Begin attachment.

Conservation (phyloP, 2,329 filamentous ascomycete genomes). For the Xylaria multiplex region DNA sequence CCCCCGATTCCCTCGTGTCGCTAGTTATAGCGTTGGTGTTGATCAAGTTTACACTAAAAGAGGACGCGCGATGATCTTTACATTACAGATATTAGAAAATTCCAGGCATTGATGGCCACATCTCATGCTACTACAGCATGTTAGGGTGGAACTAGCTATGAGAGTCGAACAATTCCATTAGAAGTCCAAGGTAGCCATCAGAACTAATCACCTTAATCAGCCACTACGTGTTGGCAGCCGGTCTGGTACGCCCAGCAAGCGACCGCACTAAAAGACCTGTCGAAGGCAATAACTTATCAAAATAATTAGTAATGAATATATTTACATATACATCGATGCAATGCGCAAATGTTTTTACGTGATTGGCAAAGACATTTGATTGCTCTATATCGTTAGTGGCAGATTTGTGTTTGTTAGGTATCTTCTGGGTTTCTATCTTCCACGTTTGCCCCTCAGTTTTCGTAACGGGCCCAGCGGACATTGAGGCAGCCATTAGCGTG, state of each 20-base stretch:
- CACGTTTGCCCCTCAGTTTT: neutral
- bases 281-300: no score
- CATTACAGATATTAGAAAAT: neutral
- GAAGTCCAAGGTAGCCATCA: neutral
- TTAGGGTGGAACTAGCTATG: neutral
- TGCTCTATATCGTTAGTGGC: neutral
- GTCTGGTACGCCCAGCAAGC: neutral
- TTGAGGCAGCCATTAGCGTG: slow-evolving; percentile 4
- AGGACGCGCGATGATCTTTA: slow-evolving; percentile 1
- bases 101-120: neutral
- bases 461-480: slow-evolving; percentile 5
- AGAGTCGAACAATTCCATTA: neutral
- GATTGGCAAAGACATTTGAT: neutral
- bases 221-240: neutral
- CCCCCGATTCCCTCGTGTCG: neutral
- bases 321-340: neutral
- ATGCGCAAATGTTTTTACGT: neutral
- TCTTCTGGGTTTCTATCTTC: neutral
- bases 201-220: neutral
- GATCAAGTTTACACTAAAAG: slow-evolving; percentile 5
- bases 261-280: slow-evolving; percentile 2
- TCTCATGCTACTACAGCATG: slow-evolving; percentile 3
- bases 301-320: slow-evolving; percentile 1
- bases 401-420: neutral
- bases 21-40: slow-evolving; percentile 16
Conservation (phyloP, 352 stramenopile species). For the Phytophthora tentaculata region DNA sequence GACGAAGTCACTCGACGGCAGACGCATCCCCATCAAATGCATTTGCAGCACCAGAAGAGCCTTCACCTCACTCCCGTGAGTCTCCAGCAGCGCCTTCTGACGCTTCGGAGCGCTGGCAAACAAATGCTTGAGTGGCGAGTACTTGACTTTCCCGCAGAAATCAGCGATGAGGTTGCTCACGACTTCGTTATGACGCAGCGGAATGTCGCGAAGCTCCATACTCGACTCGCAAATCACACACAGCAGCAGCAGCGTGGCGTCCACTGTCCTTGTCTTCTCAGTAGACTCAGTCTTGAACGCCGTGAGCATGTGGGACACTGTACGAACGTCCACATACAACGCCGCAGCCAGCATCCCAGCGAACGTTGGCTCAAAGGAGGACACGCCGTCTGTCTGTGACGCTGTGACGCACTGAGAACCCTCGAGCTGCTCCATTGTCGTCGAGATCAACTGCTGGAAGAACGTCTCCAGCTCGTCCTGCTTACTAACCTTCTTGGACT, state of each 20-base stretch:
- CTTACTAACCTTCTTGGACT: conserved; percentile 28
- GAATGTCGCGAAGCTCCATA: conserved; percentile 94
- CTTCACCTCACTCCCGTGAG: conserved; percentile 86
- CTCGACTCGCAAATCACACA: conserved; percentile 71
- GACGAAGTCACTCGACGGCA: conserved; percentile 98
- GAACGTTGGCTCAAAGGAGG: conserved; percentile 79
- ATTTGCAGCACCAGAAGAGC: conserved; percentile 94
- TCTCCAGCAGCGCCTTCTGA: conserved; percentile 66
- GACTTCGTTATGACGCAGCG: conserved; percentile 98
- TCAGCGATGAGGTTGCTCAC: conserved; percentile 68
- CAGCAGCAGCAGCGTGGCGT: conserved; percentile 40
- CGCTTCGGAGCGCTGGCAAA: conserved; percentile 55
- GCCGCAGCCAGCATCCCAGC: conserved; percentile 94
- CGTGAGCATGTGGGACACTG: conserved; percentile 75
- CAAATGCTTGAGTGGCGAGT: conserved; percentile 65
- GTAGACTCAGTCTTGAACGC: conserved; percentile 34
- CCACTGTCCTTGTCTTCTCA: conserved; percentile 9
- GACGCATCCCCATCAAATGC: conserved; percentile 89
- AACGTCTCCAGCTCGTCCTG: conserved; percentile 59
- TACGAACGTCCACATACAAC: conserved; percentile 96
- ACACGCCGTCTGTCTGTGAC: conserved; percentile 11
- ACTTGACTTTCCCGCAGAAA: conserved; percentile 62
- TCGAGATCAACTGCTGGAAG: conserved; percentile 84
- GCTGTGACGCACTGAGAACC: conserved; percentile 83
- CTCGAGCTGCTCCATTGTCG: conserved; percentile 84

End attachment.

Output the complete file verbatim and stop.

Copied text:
Conservation (phyloP, 2,329 filamentous ascomycete genomes). For the Xylaria multiplex region DNA sequence CCCCCGATTCCCTCGTGTCGCTAGTTATAGCGTTGGTGTTGATCAAGTTTACACTAAAAGAGGACGCGCGATGATCTTTACATTACAGATATTAGAAAATTCCAGGCATTGATGGCCACATCTCATGCTACTACAGCATGTTAGGGTGGAACTAGCTATGAGAGTCGAACAATTCCATTAGAAGTCCAAGGTAGCCATCAGAACTAATCACCTTAATCAGCCACTACGTGTTGGCAGCCGGTCTGGTACGCCCAGCAAGCGACCGCACTAAAAGACCTGTCGAAGGCAATAACTTATCAAAATAATTAGTAATGAATATATTTACATATACATCGATGCAATGCGCAAATGTTTTTACGTGATTGGCAAAGACATTTGATTGCTCTATATCGTTAGTGGCAGATTTGTGTTTGTTAGGTATCTTCTGGGTTTCTATCTTCCACGTTTGCCCCTCAGTTTTCGTAACGGGCCCAGCGGACATTGAGGCAGCCATTAGCGTG, state of each 20-base stretch:
- CACGTTTGCCCCTCAGTTTT: neutral
- bases 281-300: no score
- CATTACAGATATTAGAAAAT: neutral
- GAAGTCCAAGGTAGCCATCA: neutral
- TTAGGGTGGAACTAGCTATG: neutral
- TGCTCTATATCGTTAGTGGC: neutral
- GTCTGGTACGCCCAGCAAGC: neutral
- TTGAGGCAGCCATTAGCGTG: slow-evolving; percentile 4
- AGGACGCGCGATGATCTTTA: slow-evolving; percentile 1
- bases 101-120: neutral
- bases 461-480: slow-evolving; percentile 5
- AGAGTCGAACAATTCCATTA: neutral
- GATTGGCAAAGACATTTGAT: neutral
- bases 221-240: neutral
- CCCCCGATTCCCTCGTGTCG: neutral
- bases 321-340: neutral
- ATGCGCAAATGTTTTTACGT: neutral
- TCTTCTGGGTTTCTATCTTC: neutral
- bases 201-220: neutral
- GATCAAGTTTACACTAAAAG: slow-evolving; percentile 5
- bases 261-280: slow-evolving; percentile 2
- TCTCATGCTACTACAGCATG: slow-evolving; percentile 3
- bases 301-320: slow-evolving; percentile 1
- bases 401-420: neutral
- bases 21-40: slow-evolving; percentile 16
Conservation (phyloP, 352 stramenopile species). For the Phytophthora tentaculata region DNA sequence GACGAAGTCACTCGACGGCAGACGCATCCCCATCAAATGCATTTGCAGCACCAGAAGAGCCTTCACCTCACTCCCGTGAGTCTCCAGCAGCGCCTTCTGACGCTTCGGAGCGCTGGCAAACAAATGCTTGAGTGGCGAGTACTTGACTTTCCCGCAGAAATCAGCGATGAGGTTGCTCACGACTTCGTTATGACGCAGCGGAATGTCGCGAAGCTCCATACTCGACTCGCAAATCACACACAGCAGCAGCAGCGTGGCGTCCACTGTCCTTGTCTTCTCAGTAGACTCAGTCTTGAACGCCGTGAGCATGTGGGACACTGTACGAACGTCCACATACAACGCCGCAGCCAGCATCCCAGCGAACGTTGGCTCAAAGGAGGACACGCCGTCTGTCTGTGACGCTGTGACGCACTGAGAACCCTCGAGCTGCTCCATTGTCGTCGAGATCAACTGCTGGAAGAACGTCTCCAGCTCGTCCTGCTTACTAACCTTCTTGGACT, state of each 20-base stretch:
- CTTACTAACCTTCTTGGACT: conserved; percentile 28
- GAATGTCGCGAAGCTCCATA: conserved; percentile 94
- CTTCACCTCACTCCCGTGAG: conserved; percentile 86
- CTCGACTCGCAAATCACACA: conserved; percentile 71
- GACGAAGTCACTCGACGGCA: conserved; percentile 98
- GAACGTTGGCTCAAAGGAGG: conserved; percentile 79
- ATTTGCAGCACCAGAAGAGC: conserved; percentile 94
- TCTCCAGCAGCGCCTTCTGA: conserved; percentile 66
- GACTTCGTTATGACGCAGCG: conserved; percentile 98
- TCAGCGATGAGGTTGCTCAC: conserved; percentile 68
- CAGCAGCAGCAGCGTGGCGT: conserved; percentile 40
- CGCTTCGGAGCGCTGGCAAA: conserved; percentile 55
- GCCGCAGCCAGCATCCCAGC: conserved; percentile 94
- CGTGAGCATGTGGGACACTG: conserved; percentile 75
- CAAATGCTTGAGTGGCGAGT: conserved; percentile 65
- GTAGACTCAGTCTTGAACGC: conserved; percentile 34
- CCACTGTCCTTGTCTTCTCA: conserved; percentile 9
- GACGCATCCCCATCAAATGC: conserved; percentile 89
- AACGTCTCCAGCTCGTCCTG: conserved; percentile 59
- TACGAACGTCCACATACAAC: conserved; percentile 96
- ACACGCCGTCTGTCTGTGAC: conserved; percentile 11
- ACTTGACTTTCCCGCAGAAA: conserved; percentile 62
- TCGAGATCAACTGCTGGAAG: conserved; percentile 84
- GCTGTGACGCACTGAGAACC: conserved; percentile 83
- CTCGAGCTGCTCCATTGTCG: conserved; percentile 84